– Dr. Richa Bobade
Sustainable industrialization is much sought after knowing the severe and irreversible damages caused to the environment due to extensive usage of fossil fuels. Carbon dioxide (CO2) is the most commonly produced greenhouse gas by major industrial operations utilizing fossil fuels. The lesser-known fact about CO2 is that it can be used as feedstock for a range of industrial operations. CO2 is a critical industrial building component in everything from plastics to concrete and is generally used to produce low carbon fuel.
Researchers from Lanza Tech, a carbon capture company, and North-western University in Illinois have used synthetic biology to develop the first sustainable and scalable carbon-negative approach for producing acetone and isopropanol (IPA). They are widely used as industrial solvents and to make plastics, including acrylic glass and polypropylene. The production of acetone and propanol is usually done by propene cracking or reforming which are energy-intensive processes producing hazardous greenhouse gases. Acetone and IPA have a combined market value of over $10 billion (£7.4 billion). The group has addressed this issue with a novel idea of using genetically modified bacteria to ferment CO2 to commodity chemicals. This method assures significant environmental benefits besides utilizing low-cost waste gas feedstocks, such as industrial emissions and syngas.
The bacterium, Clostridium autoethanogenum, is known to naturally ferment carbon oxide gases for energy, resulting in ethanol as an end product. The Team selected this bacteria for genetic modification to ferment CO2 to desired chemicals. The entire process of genetic modification and chemical production was carried out in three steps. In the first step, the team mined C. autoethanogenum’s genome for enzymes that brought about the molecular transformation that enabled acetone or IPA production. This step was followed by introducing these enzymes in different strains of bacteria to optimize the production of acetone or IPA. After optimizing the strains for continuous process, the last step included scale-up of the process at an industrial scale in a 120-liter loop reactor connected to a carbon dioxide waste stream from a steel plant. Analyses revealed that the process locks in 1.79kg and 1.17kg of CO2 into acetone and IPA, respectively per kilogram of the end product after offsetting carbon emissions during the process. The findings are published in Nature Biotechnology on February 21.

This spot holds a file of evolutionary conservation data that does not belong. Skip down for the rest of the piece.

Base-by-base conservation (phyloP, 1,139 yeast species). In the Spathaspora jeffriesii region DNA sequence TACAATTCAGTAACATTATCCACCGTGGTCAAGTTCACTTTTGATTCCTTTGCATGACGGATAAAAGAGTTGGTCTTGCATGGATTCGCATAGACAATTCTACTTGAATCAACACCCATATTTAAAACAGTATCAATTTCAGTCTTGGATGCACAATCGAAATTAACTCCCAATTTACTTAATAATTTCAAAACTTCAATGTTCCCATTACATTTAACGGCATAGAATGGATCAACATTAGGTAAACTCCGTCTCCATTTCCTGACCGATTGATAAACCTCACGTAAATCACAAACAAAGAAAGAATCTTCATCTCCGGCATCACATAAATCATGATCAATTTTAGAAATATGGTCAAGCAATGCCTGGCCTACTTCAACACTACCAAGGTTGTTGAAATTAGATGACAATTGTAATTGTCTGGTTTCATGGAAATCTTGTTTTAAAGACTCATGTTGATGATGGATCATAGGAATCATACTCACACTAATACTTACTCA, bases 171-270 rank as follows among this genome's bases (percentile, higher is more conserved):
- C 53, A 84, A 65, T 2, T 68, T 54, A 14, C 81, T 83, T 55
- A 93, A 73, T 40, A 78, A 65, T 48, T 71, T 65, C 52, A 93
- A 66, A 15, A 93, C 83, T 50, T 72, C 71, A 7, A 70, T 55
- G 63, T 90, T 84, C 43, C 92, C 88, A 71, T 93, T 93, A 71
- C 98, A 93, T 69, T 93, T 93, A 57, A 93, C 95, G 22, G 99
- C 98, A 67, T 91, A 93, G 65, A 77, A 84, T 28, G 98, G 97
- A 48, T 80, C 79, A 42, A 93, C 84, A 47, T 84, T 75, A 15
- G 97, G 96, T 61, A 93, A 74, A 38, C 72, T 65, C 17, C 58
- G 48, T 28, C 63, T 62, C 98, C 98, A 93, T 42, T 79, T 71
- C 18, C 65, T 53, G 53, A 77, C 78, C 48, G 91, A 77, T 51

By using the standard techniques, the discovery and optimization process could have required a years’ time. However, the work was sped up to a matter of a few weeks using vitro cell-free tools. This technique enabled the researchers to control and study biochemical reactions without interference from other complex interactions present in living organisms. Life cycle analysis has confirmed a negative carbon footprint for the end products. The Group leader Micheal Jewett from the University explained that “A key feature is that acetone and isopropanol can be separated using similar technology as ethanol, which allows us to use the same (LanzaTech) plant infrastructure and switch between products by simply changing the microbe.” He further added, “This is a paradigm shift to the chemical industry, where a plant is typically purpose-built for a certain product and production cannot be easily changed.”
The method so developed may pave the way to redefine the future of biomaking of chemicals assuring carbon-negative processes and sustainable industrial production.
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